A fluid order

Published August 19, 2023
The writer, a former ambassador, is adjunct professor Georgetown University and Visiting Senior Research Fellow National University of Singapore.
The writer, a former ambassador, is adjunct professor Georgetown University and Visiting Senior Research Fellow National University of Singapore.

THE US and China may be the central players in a global struggle for influence, but under the umbrella of their rivalry, many middle and small powers are making their own mark on the international order. In partnership with the US on most issues, in alignment with China on some, and independently on others, they are helping to reshape the world economy by reconfiguring technology cooperation, diversifying investment, and rearranging supply chains. In so doing, they are affecting the global balance of power, and raising their own economic weight, military potential, and diplomatic stature.

Pakistan needs to understand these changes. What has caused them? First, the unhappiness with globalisation in the West, especially in America, as factories and jobs were going to China, causing economic anxiety, social discontent and political backlash. Domestic politics began weighing heavily on perceptions of China and globalisation. It led to the rise of Donald Trump, and attempts at de-globalisation.

Then Covid-19 exposed the risks of overreliance on another country, especially a rival, for vital supplies. Russia’s invasion of Ukraine revealed how much the EU had come to depend on Moscow for energy. These events exposed the vulnerability of interdependence and tarnished globalisation further, spurring the search for a new geo-economics.

Along came a new geopolitics. The rise of China rattled not just the US but many other countries too that felt they were dealing with a new China under Xi Jinping. The Indo-Pacific strategy is basically a “leverage against any future aggressiveness by China”, they argue.

Geo-economics and geopolitics have merged.

US allies in the Indo-Pacific are strengthening their defences through military and technological cooperation with Washington. Japan’s fiscal 2023 defence budget registered a 26.3 per cent increase. Australia and India are engaged in more ‘forward-postured’ security policies and defence strategies, tying their regional ambitions with geopolitics. They have recalculated their interests independently of America although their policies are in synch with US strategies.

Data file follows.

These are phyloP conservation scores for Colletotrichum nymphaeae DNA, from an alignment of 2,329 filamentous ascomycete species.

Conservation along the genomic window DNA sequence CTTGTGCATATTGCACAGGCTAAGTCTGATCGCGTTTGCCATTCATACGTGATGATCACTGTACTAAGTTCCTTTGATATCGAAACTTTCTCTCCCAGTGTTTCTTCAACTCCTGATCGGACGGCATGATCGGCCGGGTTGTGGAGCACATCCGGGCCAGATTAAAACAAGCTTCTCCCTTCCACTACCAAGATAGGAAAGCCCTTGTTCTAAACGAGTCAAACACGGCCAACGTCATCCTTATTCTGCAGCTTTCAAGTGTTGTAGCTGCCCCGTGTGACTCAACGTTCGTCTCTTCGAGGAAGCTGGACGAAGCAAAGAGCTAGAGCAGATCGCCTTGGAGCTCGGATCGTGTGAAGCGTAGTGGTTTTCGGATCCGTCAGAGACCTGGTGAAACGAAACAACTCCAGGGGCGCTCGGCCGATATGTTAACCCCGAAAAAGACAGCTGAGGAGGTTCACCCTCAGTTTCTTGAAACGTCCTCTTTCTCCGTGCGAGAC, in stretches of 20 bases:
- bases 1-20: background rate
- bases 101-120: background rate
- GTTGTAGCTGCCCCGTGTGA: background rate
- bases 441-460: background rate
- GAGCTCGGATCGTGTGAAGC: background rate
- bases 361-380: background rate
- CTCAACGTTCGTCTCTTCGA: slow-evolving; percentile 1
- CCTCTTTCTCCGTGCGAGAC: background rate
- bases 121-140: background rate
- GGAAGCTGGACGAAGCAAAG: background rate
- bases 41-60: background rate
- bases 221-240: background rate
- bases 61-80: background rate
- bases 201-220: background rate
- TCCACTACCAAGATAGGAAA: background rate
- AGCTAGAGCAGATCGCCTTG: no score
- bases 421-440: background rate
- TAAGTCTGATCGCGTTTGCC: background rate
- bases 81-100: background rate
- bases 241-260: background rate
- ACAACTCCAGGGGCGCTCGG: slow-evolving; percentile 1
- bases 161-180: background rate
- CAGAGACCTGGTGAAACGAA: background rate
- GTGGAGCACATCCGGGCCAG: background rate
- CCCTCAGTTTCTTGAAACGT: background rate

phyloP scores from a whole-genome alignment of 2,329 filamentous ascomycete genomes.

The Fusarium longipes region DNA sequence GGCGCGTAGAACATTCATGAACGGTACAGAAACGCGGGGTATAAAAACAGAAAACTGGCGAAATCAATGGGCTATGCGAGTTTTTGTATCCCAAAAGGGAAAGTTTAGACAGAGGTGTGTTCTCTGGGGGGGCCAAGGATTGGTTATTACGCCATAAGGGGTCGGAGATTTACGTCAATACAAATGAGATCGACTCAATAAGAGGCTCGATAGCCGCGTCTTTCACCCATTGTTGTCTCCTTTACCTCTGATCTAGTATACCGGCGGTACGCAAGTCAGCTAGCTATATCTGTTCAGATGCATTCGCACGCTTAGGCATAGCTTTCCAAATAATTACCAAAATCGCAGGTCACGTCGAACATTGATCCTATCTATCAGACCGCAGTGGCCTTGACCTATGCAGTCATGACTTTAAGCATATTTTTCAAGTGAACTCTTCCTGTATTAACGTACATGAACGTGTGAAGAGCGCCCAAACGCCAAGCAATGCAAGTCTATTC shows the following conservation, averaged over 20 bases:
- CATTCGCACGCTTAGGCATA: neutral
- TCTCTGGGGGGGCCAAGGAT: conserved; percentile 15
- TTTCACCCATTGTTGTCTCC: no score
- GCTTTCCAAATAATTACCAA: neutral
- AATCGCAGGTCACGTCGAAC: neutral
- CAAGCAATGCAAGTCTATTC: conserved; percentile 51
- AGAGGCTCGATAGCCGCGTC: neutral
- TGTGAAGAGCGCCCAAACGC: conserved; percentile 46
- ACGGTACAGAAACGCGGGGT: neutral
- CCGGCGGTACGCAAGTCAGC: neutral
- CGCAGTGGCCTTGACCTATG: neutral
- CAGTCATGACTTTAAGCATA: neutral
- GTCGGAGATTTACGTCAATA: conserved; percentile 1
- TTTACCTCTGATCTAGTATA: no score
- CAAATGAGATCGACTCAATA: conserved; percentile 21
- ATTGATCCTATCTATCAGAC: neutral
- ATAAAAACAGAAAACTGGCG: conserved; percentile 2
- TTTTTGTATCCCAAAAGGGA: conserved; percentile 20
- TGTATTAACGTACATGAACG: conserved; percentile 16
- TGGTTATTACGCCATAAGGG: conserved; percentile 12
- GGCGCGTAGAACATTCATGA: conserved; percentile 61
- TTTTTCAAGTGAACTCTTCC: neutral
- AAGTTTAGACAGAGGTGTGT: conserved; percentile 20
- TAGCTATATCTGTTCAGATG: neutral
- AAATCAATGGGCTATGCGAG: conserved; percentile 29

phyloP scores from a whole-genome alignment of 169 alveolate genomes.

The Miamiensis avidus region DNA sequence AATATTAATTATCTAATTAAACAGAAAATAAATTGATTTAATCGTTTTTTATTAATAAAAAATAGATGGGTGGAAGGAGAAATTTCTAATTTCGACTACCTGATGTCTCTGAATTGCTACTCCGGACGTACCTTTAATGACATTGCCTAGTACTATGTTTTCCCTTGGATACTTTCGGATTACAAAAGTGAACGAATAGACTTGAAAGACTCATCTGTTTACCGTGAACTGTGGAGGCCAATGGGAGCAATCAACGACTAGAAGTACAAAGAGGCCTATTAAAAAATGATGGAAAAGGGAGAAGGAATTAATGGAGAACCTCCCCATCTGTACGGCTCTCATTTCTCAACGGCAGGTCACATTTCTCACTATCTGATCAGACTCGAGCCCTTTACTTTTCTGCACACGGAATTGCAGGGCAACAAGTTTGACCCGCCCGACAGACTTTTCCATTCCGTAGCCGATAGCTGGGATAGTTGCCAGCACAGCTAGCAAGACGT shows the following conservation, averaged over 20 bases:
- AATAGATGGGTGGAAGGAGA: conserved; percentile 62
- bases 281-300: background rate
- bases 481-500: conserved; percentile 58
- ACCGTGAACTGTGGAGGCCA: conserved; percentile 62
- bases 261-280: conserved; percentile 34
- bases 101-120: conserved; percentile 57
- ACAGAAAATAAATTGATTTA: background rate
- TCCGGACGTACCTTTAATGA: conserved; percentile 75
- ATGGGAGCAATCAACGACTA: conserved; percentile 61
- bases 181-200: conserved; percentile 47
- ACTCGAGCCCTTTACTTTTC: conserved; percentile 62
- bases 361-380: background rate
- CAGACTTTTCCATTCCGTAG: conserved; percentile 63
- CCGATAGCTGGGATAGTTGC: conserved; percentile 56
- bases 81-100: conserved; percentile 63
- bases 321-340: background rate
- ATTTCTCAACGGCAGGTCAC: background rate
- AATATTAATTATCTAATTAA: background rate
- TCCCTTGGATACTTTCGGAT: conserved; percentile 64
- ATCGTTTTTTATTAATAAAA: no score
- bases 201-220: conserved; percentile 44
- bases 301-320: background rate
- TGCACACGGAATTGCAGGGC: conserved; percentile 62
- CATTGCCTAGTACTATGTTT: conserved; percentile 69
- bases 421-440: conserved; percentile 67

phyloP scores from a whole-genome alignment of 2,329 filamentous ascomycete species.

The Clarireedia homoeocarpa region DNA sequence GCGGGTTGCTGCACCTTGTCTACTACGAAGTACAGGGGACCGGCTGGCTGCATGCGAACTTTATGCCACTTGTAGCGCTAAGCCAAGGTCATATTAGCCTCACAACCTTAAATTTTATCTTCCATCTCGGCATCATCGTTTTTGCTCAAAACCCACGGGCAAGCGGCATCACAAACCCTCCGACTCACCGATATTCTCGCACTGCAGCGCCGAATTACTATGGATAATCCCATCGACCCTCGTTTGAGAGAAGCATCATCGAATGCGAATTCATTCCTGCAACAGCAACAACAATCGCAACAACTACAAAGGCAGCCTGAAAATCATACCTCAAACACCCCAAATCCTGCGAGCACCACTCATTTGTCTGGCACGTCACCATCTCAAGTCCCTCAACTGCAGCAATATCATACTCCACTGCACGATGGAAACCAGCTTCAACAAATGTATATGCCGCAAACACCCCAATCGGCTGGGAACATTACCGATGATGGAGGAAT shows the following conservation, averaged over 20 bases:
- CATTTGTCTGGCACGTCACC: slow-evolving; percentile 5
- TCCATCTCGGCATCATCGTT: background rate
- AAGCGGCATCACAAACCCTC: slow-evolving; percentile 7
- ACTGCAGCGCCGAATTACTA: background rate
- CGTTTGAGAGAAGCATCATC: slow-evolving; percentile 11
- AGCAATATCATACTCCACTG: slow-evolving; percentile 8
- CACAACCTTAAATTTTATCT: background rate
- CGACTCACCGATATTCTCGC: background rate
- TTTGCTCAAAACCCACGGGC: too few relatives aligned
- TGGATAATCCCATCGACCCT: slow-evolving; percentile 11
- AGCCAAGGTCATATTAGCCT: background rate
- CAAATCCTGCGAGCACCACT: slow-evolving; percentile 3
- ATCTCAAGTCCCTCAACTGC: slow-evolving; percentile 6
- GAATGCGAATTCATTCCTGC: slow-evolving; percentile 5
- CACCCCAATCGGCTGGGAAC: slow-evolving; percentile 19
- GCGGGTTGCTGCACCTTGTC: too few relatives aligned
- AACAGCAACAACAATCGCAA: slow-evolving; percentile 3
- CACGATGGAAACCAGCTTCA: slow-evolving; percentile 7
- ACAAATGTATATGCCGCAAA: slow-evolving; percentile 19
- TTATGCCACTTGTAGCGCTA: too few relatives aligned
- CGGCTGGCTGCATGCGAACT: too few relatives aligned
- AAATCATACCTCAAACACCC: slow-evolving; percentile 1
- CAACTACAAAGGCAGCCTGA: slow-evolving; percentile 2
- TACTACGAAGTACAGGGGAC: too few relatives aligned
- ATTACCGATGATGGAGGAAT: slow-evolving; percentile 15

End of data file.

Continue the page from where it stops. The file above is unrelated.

Geo-economics and geopolitics have merged. The US is taking the lead in redefining globalisation that does not harm national security, technological supremacy and economic leadership. It is doing so by denying high technology to China, to limit Beijing’s capability for AI and military advancement. Most allies are going along. An EU-led consensus seems to be emerging between America and its allies that, given Beijing’s centrality to the global economy, they cannot ‘decouple’ their economies from China’s. Yet they must de-risk.

As for geopolitics, the hawkish rhetoric on Taiwan captures the headlines but away from the glare of politics, traditional diplomacy is at work as seen in the flurry of diplomatic contacts since the Bali G20 summit of 2022 between Europe and China on the one hand and the US and China on the other. Washington now awaits the Chinese foreign minister’s visit.

India is at the crossroads of new geo-economics and geopolitics. Its geostrategic position on the Indian Ocean and border dispute with China make it America’s natural geopolitical partner while its technology and economic potential make it an attractive partner in geo-economics. In the joint statement issued after Prime Minister Narendra Modi’s visit to Washington, the two governments committed themselves to facilitating “greater technology sharing, co-development, and co-production opportunities between US and Indian industry, government and academic institutions”.

India and many other middle powers are benefiting not only by allying themselves with the US but also by forming independent groupings at the global or regional levels. India’s strategic outreach to the Gulf and Asean stand out. While mini forums like I2U2 (India, Israel, the UAE and US) are tied with the American agenda, India has also advanced its bilateral ties with the capital-rich Gulf independently of Washington. On some issues, India and its cohorts are aligned with China, for instance, through BRICS and SCO.

China is engaged in its own high-profile geopolitics and geo-economics via trade and infrastructure projects, with many of its partners having overlapping relations with the US. So what appears to be a great power rivalry on the surface is much more than that. There are several players multi-aligning and multi-networking through mini forums, ad hoc groupings and shifting coalitions with or without getting involved in the US-China rivalry. That makes the international order very fluid in which Pakistan with its current weaknesses is struggling to find a place with little to offer and much to ask for.

The writer, a former ambassador, is adjunct professor Georgetown University and Visiting Senior Research Fellow, National University of Singapore.

Published in Dawn, August 19th, 2023

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